Top 10 things to do in Santa Cruz County – San Francisco Chronicle

April 13, 2019 - Comment

For more stories like this, check out The Chronicle’s weekly Travel newsletter! Sign up here. Santa Cruz is just a short ride over the hill from the Silicon Valley tech scene, but the mañana vibe makes it feel worlds away. The town’s slogan, “Keep Santa Cruz Weird,” speaks to freethinkers, surfers, geeks, misfits and radical

For more stories like this, check out The Chronicle’s weekly Travel newsletter! Sign up here.

Santa Cruz is just a short ride over the hill from the Silicon Valley tech scene, but the mañana vibe makes it feel worlds away. The town’s slogan, “Keep Santa Cruz Weird,” speaks to freethinkers, surfers, geeks, misfits and radical environmentalists who sustain the community’s countercultural ethos.

The place is magnetic. In fact, some half-jokingly refer to the curse of Santa Cruz — a vortex of laid-back lifestyles that’s hard to escape. Spend some time wandering the redwoods, paddling in the surf or sipping a saison by the beach and you may wonder why anyone would ever want to.

Here you’ll find the best of Santa Cruz in all its funky wonder.

1. Do the Santa Cruz Beach Boardwalk

If you grew up in the Bay Area, you have the collective memory of sunburns and sugar rushes from a day at the boardwalk. The crown jewel of the oldest amusement park in California is the rickety Giant Dipper, a wood-framed roller coaster that has thrilled children and adults for nearly a century.

Other iconic rides include the Cave Train with its psychedelic black lights and the Looff Carousel. Pro tip: On the carousel, lean off the outer edge of your horse’s saddle and grab a brass ring as you swing by the extended metal arm coming out of the east wall. Throwing rings into the open mouth of the massive clown head on the wall while riding by is a local pastime.

The boardwalk boasts an indoor, pirate-themed, 18-hole mini golf course; laser-tag arena and video-game arcade. It also hosts free “Friday Nights by the Beach” concerts each summer, with a stage overlooking the ocean. (Past bands include Smash Mouth, Los Lobos and the English Beat.)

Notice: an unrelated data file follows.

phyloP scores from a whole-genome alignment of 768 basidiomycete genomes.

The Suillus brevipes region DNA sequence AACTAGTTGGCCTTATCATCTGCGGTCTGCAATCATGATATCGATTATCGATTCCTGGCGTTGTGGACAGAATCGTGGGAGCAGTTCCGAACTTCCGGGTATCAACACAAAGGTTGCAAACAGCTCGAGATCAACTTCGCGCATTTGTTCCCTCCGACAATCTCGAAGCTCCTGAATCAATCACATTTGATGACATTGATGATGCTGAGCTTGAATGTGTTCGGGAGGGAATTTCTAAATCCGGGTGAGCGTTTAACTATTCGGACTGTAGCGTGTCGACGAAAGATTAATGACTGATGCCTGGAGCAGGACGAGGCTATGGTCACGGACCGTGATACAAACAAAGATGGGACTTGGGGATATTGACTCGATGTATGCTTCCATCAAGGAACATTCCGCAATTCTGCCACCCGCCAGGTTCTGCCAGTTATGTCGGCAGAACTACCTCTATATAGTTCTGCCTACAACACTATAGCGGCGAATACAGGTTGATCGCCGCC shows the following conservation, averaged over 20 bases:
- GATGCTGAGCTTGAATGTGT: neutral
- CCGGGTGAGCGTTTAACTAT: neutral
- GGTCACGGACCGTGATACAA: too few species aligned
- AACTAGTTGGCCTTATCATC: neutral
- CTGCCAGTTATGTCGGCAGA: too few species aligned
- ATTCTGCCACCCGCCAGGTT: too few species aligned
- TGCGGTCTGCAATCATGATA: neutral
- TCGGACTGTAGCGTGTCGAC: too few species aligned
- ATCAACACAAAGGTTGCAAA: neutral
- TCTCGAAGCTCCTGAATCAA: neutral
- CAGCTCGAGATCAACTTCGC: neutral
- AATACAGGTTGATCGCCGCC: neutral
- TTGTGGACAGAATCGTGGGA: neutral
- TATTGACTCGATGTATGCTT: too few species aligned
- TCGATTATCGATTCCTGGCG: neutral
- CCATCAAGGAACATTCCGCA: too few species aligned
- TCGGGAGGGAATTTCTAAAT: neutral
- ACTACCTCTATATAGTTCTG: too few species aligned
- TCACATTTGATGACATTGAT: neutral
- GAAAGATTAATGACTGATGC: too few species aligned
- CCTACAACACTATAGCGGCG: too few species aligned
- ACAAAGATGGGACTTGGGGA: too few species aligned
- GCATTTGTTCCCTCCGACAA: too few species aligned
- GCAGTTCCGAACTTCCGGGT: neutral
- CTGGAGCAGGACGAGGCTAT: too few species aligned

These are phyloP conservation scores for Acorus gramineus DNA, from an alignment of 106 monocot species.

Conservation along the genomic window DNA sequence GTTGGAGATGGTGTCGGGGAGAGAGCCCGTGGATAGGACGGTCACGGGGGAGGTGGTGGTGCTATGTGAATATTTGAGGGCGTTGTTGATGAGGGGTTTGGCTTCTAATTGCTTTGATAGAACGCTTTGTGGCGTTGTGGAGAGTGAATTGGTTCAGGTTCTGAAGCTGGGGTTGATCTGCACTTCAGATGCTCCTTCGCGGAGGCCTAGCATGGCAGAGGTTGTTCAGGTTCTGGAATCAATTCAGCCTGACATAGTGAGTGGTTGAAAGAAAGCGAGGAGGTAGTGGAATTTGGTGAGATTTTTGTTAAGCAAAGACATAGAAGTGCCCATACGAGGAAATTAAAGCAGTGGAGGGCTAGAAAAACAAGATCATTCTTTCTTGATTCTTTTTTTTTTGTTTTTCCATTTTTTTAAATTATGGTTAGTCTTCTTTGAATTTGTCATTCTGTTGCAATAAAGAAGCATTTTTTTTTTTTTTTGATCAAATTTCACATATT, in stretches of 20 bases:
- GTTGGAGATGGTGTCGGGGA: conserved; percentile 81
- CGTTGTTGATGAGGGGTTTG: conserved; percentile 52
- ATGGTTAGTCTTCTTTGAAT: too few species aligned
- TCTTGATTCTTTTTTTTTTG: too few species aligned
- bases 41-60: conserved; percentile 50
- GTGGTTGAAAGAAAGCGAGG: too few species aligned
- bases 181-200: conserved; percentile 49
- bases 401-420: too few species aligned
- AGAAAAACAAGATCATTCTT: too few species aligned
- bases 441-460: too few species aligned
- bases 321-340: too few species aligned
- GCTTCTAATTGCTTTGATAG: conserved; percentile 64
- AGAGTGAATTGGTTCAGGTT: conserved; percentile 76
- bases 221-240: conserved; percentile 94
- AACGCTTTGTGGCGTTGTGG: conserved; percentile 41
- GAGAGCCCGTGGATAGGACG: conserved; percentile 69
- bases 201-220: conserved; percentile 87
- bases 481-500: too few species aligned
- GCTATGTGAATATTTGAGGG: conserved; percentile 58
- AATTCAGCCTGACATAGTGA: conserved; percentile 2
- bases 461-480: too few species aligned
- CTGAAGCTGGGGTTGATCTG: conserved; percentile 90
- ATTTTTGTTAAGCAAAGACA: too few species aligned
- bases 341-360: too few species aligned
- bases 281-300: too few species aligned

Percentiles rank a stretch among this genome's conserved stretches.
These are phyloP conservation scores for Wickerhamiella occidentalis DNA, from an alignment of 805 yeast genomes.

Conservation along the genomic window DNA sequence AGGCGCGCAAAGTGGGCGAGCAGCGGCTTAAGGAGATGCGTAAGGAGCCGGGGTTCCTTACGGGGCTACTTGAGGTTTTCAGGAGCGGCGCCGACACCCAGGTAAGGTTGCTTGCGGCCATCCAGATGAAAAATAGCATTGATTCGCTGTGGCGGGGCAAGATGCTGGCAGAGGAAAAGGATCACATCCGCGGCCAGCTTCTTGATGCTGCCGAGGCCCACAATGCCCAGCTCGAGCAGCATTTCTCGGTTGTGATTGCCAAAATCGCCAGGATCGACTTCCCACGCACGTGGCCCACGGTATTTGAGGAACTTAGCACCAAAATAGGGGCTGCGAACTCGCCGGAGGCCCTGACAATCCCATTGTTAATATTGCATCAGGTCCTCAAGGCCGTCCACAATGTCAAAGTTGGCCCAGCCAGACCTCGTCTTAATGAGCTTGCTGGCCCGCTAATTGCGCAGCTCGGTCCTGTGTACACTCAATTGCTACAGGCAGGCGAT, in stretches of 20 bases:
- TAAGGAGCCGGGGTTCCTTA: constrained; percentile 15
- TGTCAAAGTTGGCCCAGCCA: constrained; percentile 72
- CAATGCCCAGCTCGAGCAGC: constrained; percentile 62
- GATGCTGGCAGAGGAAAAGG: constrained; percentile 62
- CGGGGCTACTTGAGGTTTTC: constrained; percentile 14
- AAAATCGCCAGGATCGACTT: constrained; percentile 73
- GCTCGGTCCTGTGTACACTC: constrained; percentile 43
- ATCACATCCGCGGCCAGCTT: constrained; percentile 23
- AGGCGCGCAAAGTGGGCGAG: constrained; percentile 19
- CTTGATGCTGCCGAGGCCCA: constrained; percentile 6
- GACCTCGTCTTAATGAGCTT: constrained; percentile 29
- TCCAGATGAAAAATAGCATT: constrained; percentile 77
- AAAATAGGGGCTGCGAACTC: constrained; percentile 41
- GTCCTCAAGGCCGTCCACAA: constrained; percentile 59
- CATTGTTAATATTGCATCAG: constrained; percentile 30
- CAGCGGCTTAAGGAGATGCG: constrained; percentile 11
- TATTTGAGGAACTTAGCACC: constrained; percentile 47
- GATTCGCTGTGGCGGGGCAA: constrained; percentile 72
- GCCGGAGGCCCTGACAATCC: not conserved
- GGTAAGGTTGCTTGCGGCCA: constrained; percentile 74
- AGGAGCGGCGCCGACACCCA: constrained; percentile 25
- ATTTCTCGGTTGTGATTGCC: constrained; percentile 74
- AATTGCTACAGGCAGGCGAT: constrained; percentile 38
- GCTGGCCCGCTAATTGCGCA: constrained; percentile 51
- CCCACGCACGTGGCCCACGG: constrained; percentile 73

During busy summer weekends, you can avoid parking misery by leaving your car in a lot downtown and hopping on the historic Trolley for a mere 25 cents a ride, which you can pick up in front of downtown Santa Cruz’s Del Mar Theater, at 1124 Pacific Ave.

2. Check out the surf scene

The best surfers ride the waves at the world-class, right-hand reef-point called Steamer Lane. If you think you can hang with them, jump right in from the cliffs like the locals do.

If not, you can watch from a path that winds in front of the Santa Cruz Surfing Museum, which pays loving tribute to a century of surf culture, complete with a display of buoyant redwood-plank surfboards and some snazzy fiberglass versions.

Not quite ready to surf with the best in the world? Hoof it a half mile in the direction of the Boardwalk to Cowell Beach, with a mild break where you can boogie board in the gentle waves or take surf lessons from Club Ed.

3. Taste some beer

There’s a joke among locals that every time an old business closes, a brewery takes its place. The Santa Cruz area is home to some of the most adventurous brewers in the country, plying their wares in well-appointed taprooms, spacious beer gardens and even farmers’ markets.

Without much effort, you can seek out fresh IPAs made with hops grown on the premises, sip wild ales aged in gin and Tequila barrels, pucker up with some “hella sour” saisons, and sample freaky brews made with chiles and powdered grasshoppers. Many breweries and taprooms even employ specially trained beer experts, called cicerones — the beer world’s answer to sommeliers — who can match you with a beer that just might change your life.

Highlights include Sante Adairius Rustic Ales, which has an international following for its tart and masterful saisons; Humble Sea, known for its dank and hoppy IPAs; and New Bohemia Brewing Co. (NuBo), known for its lagers.

4. Cruise around on a bike

One of the classic ways to explore Santa Cruz is on two wheels, and it’s now easier than ever, thanks to red electric Jump bikes scattered all over town. You can rent one for just 10 cents a minute, or head to an old-school bike rental shop and rent a classic cruiser.